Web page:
Chapter Thirteen

SOPHIE

We’d all had breakfast together the morning after the party and chatted about the do with our bacon and eggs cooked by Dad and had a cool time. I was pleased how well Tim, Dad and Tracey got on. The next hurdle for me was to meet Tim’s parents. We had arranged to spend the next weekend at his parents house. I was a little on edge about this; I was worried that I might seem what? ordinary, uneducated, mercenary, flash; I even worried about the impression my silver Audi TT would make. I’d had to buy a different wardrobe for the visit, country type clothes, and I’d been to different shops than the ones I usually bought my designer clothes from. I think Tim was nervous  about it as well but for different reasons. He’d met my parents and knew how different the world I inhabited was from that I was about to enter. I think he was worried his folks would seem cranky and his home tatty.

We set off early on the Saturday morning on a bright overcast day.  I enjoyed the drive, the scenery  once we were in Wales was just stunning.  We were heading to a small-holding in the hills above Caernarfon. Tim entertained me and told me about his parents. His Dad had trained as a Civil Engineer and had become very interested in self-sufficiency after working on an eco housing development and was now an advisor for a company that did installations of solar heating, photoelectric systems, heat exchangers and that sort of thing. His mother was a highly qualified nurse but had decided that it was more important to bring up her children than follow a career so for years she was a housewife who also looked after the small holding.  She worked part time as a home visitor now the older two children had left home.  Unfortunately both his parents had recently become vegans so the chickens, cow and goats had gone.  I love animals and would have really liked to have seen what Tim called the menagerie.  So, I mused, our backgrounds couldn’t be more different.  I thought his might explain Tim’s down to earth approach to life, his straightforward honest attitude and, of course I fancied him rotten. I tried to imagine what he saw in me. I knew I had a good figure and if I made an effort I could look reasonably attractive (he said very) but in some ways I felt wanting. I had had a sheltered life, hadn’t really done anything off my own bat and because of this I felt inferior in the company of educated or well travelled people. To counter this I knew I had a strong character, was good socially and could hold my own anywhere.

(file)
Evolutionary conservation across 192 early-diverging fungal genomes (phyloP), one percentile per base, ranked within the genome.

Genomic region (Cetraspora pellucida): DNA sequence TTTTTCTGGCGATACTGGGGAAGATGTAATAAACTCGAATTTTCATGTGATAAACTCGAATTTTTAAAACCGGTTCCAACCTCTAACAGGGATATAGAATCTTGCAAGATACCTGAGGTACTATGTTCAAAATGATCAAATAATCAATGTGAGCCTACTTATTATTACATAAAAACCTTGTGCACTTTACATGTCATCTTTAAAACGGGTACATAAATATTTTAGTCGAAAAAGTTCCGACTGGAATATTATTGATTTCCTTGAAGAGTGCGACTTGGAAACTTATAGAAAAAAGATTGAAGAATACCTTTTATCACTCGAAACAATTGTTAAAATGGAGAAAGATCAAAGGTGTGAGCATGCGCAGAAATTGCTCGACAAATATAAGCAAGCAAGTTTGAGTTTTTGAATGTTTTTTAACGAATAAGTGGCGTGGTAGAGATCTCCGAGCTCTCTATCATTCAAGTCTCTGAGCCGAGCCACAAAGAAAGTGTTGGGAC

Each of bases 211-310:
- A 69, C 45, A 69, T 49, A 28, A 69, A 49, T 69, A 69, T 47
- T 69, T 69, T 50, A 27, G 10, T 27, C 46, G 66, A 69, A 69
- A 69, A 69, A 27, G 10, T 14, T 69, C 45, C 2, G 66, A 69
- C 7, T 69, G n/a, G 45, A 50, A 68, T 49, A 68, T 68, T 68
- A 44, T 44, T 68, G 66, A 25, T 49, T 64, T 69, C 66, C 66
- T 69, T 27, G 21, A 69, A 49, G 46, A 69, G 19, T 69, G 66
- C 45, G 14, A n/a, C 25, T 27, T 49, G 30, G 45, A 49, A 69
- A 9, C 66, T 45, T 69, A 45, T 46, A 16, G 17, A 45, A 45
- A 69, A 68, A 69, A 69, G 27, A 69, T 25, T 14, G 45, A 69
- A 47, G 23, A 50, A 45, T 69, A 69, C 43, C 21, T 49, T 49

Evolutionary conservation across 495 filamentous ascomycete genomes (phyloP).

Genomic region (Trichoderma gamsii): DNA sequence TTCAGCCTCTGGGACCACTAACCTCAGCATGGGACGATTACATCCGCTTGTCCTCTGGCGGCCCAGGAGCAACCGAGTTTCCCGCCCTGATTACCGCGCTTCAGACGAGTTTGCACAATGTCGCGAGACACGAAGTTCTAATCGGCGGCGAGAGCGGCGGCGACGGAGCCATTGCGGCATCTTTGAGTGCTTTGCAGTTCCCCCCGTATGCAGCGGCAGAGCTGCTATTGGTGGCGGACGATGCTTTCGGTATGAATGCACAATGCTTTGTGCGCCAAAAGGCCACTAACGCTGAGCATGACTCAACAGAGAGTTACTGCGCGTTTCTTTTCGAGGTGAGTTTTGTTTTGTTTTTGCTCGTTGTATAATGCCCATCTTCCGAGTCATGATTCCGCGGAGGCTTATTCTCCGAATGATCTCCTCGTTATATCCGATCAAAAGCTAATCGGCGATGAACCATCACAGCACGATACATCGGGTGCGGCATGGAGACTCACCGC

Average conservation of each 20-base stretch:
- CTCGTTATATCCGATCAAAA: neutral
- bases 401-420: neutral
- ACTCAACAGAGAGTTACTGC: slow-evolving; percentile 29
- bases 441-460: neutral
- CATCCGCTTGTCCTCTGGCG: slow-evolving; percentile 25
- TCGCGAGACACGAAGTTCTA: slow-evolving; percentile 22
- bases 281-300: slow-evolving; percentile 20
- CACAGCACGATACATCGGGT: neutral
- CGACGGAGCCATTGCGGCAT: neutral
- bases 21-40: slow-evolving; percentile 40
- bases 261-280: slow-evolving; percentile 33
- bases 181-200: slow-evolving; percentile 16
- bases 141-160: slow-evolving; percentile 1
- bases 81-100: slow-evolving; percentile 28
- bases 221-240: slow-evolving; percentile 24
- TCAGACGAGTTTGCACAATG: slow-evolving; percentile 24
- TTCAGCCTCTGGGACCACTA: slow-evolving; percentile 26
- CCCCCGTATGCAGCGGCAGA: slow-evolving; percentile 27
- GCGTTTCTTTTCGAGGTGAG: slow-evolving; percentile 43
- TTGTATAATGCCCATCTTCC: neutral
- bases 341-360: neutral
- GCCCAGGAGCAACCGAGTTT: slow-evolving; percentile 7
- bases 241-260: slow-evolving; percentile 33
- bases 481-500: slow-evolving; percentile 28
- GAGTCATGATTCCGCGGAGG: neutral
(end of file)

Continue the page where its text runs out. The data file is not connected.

“Turn left here” woke me from my thoughts. At the end of the rough drive I could see a modest stone-built cottage on a hill surrounded by small trees and some outbuildings. My first impression was that it was as untidy and run down as I’d expected.

“Park here” said Tim pointing to a clearing not far from the cottage which already housed an old tractor, a boat on a trailer covered by a tarpaulin, an old van and a Morris Minor. A slim lady who was wearing dungarees and Wellington boots and had shoulder length frizzy grey hair, a big smile on her face and dirty hands who I presumed was Tim’s Mum appeared from behind the cottage.

“Hi darling, how lovely to see you, and you must be Sophie. You are gorgeous! Excuse my appearance I’ve just been mucking out the hen house now they’ve all gone. Wonderful manure.  Anyway welcome to Cwm Dinas.”

“Thanks you, it looks absolutely lovely.”

“We’re absolutely parched, Wendy. Are you coming in or shall I put the kettle on?”

“John’s inside. See if you rouse him enough to make you tea. I’ll be finished very shortly so make me a cuppa too please.”

“Sure Wendy.”

So he called his Mum and Dad by their Christian names. I’d never met anyone who did that before. Inside was as foreign to me as outside. It wasn’t dirty or anything, just kind of scruffy.  My face can be read like a book so Tim said,

“I can see your first impressions are well not exactly favourable. They don’t really care about appearance, so long as it works. Come through to the sun room, I expect that is where John will be.”

The sun room was obviously an add-on to the cottage with a wooden floor, polystyrene ceiling and a glass wall overlooking the Menai Straits which glistened through the trees in the afternoon sun.

A grey-haired grey-bearded man, who I assumed was John, was sat on a kneeling chair in front of an old desk with a state of the art computer on it.  He stopped what he was doing and turned towards us.  His hair was almost as long as Tim’s and he had sparkling blue eyes and a kind face.  He looked like a grey haired Father Christmas.

“What a wonderful view.” I said as I walked in.  It really was.

“John, this is Sophie. Sophie this is John, my father. Wendy wondered if you would make us a cup of tea, her too as she said she’s almost done.  I ought to go and fetch out bags in. ”

“OK. Yes. Right. Sorry I’m terrible at names. Tell me again.”

“Sophie.”

“Do sit down, Sophie, and make yourself comfortable. Sophie, Sophie.” He muttered this as he disappeared presumably to make tea.

“My folks are into self sufficiency, so they grow most of their veg and fruit and heat the whole house with just a second hand range. They cook on that too.”

“They both seem very nice and the house is lovely and warm,” I say to say something positive.  “Have you any brothers or sisters?” 

“Yeah. I’ve a sister who’s older than me and married, Teresa. And a brother, Stanley, who is still at school. Don’t you remember I came back to his birthday party before our first date?  I think I heard him come in just now. He’ll be very curious and ask you lots of questions.”

“Hello Sophie, do you play games?” Stanley asked as if we’d known each other for ages.  He must have been about 13 and looked like a younger version of Tim but with short hair.  His voice was just starting to break so varied from treble to bass as he spoke.

“You must be Stanley. I’m Sophie.”

“I know. Well do you?”

“I play tennis and hockey. What do you play?”

“I play rugby but I meant board games, cards, that kind of game.”

“Stanley don’t show off. Behave yourself.” Tim intervened.

“That’s alright.” I said to Tim.

“I like games so hopefully we’ll get round to playing together.” I said to Stanley.

“Great. Is it true your Dad’s a millionaire?”

“Stanley. Behave yourself. We’re going to have a cup of tea then you can show Sophie your pony. You’d like that wouldn’t you Sophie?”

“That’d be lovely. You didn’t mention there was a pony here.  What’s it’s name.”

“He’s called Zebra because he’s got a stripe down his nose.”

“What a great name. Different too.”